According to an NPR report released earlier this year, the intellectual and developmental disabilities community is four times more likely to become victims of sexual assault and domestic violence. Since this discovery, Arizona organizations including Ability360 and the Arizona Coalition to End Sexual and Domestic Violence that focus on advocating for and supporting this community and individuals who have survived sexual and domestic violence have held discussions regarding how to create a solution to end this abuse.
Within the month of November, there were two roundtable discussions hosted by the Arizona Developmental Disabilities Planning Council focused on sexual abuse and exploitation of the intellectual and developmental disability community. According to a blog post on the ADDPC website, “the roundtables intend to pull together agencies and stakeholders to discuss current research, best practices, and where we are as a state in identifying, monitoring, and training around this issue.”
The roundtables have included both state departments and advocacy groups such as The Arc of Arizona, the Division of Adult and Aging Services – Adult Protective Services amongst others.
“There’s virtually no data collected as of right now that is Arizona specific,” said Sarah Ruf, the community relations specialist for ADDPC. “We’re focusing on pulling together our different efforts within our different agencies so that we can start tracking and even commission a study that would find what the scope of the problem of abuse and sexual assault among people with disabilities in Arizona is.”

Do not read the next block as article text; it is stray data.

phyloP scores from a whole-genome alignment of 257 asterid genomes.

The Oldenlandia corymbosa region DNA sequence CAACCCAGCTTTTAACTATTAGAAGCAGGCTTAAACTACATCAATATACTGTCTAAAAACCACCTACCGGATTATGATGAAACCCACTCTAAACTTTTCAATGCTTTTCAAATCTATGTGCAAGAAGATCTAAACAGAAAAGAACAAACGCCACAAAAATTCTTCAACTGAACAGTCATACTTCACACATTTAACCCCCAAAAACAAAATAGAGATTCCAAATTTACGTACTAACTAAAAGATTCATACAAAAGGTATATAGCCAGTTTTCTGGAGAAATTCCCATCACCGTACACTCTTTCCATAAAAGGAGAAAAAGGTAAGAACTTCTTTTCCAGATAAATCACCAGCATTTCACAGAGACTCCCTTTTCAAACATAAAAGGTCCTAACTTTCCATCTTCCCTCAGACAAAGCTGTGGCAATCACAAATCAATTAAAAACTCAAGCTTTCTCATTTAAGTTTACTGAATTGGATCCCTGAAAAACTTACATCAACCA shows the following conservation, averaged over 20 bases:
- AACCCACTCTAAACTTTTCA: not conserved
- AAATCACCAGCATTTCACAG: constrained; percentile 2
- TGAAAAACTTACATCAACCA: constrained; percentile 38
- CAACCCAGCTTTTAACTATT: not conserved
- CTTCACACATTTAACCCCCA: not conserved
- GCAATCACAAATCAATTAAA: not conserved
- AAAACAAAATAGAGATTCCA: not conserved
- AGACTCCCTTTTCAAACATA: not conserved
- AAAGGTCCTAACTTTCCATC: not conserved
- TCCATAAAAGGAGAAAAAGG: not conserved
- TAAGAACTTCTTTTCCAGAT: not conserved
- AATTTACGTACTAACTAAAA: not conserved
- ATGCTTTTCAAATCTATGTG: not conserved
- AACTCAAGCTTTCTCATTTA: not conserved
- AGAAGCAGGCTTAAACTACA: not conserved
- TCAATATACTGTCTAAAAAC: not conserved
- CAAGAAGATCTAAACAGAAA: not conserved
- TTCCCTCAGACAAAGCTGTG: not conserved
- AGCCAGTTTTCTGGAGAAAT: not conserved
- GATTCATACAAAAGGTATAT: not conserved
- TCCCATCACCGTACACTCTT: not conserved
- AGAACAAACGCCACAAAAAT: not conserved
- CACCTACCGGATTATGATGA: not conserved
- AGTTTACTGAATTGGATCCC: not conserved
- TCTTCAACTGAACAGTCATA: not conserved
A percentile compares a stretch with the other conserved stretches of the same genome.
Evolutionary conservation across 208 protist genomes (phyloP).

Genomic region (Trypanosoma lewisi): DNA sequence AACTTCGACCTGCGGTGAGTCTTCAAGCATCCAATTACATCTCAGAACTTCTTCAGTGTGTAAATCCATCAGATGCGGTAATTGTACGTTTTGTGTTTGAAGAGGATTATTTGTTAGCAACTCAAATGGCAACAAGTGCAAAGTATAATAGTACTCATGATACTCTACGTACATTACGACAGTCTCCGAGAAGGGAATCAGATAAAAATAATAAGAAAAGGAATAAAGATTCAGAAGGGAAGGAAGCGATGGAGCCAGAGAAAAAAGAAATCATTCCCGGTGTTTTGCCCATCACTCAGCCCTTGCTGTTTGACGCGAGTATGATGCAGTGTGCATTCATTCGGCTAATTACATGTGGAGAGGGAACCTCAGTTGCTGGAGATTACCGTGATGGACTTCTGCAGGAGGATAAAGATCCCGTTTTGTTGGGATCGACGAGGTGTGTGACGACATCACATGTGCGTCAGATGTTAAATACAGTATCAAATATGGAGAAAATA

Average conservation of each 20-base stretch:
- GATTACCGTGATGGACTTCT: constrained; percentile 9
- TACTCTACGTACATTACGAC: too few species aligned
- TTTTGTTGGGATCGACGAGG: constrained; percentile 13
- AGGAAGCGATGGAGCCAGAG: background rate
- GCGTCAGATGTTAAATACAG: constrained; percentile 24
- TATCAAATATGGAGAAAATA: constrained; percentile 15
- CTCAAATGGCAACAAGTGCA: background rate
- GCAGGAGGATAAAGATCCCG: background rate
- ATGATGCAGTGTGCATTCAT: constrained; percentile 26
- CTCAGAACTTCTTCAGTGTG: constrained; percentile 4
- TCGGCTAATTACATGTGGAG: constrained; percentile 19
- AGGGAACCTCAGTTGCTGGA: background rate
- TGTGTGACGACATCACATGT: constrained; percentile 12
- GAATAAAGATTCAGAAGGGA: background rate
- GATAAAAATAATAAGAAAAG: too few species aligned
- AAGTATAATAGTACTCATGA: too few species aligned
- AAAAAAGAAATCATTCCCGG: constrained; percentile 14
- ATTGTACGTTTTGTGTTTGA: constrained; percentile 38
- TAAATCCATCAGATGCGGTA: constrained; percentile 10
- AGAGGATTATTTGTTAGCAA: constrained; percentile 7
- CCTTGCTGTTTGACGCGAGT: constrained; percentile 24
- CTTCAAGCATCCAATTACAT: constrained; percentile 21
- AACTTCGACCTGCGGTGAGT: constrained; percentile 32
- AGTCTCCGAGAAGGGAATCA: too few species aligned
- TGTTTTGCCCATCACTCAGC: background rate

The last meeting focused on sharing each organizations resources, identifying what is currently being done and the gaps in such efforts. According to Ruf, the group agrees that the first step to any sort of solution would be to collect data specific to Arizona residents that are most likely to be affected. However, the group will not make any formal decisions on what they will do moving forward until their next meeting on December 10, 2018.
According to Lindsay Ashworth of the Arizona Coalition to End Sexual and Domestic Violence, the coalition has provided some contacts for researchers that they have worked with in the past including the Vera Institute; a national nonprofit that conducts research and works closely with the government to improve upon our justice system.
In June 2018, the Vera Institute released “A Blueprint for Change: Toward a National Strategy to End Sexual Abuse of Children with Disabilities” that used data collected since 2012 to help create a solution towards this problem.
Erica McFadden, the executive director of ADDPC, said that as of right now, the organizations involved in these roundtables are gathering information on what kind of information they need as of right now to start moving forward and making Arizona better when it comes to identification, monitoring and prevention.
“We’re trying to put together a request for proposals to do research and potentially trainings,” McFadden said. “We’re going to be funding $100,000 this first year.”
Of the organizations, Ability360 is an Arizona nonprofit that focuses on empowering people with disabilities to achieve independence. April Reed, vice president of advocacy and designated legislative lobbyist for Ability360, said “there’s good collaboration set forth for people to have access to counselors for support and resources.”
According to Reed, they hope to announce these service and begin offering them in February. “Our first roundtable was to explore (the organization’s) perspectives on sexual and domestic violence and how to prevent it,” Reed said.
“There’s a recognition I’ve never seen before, especially with the #MeToo movement. It’s exciting and I’m hopeful in the progress that’s been made this year since the NPR report.”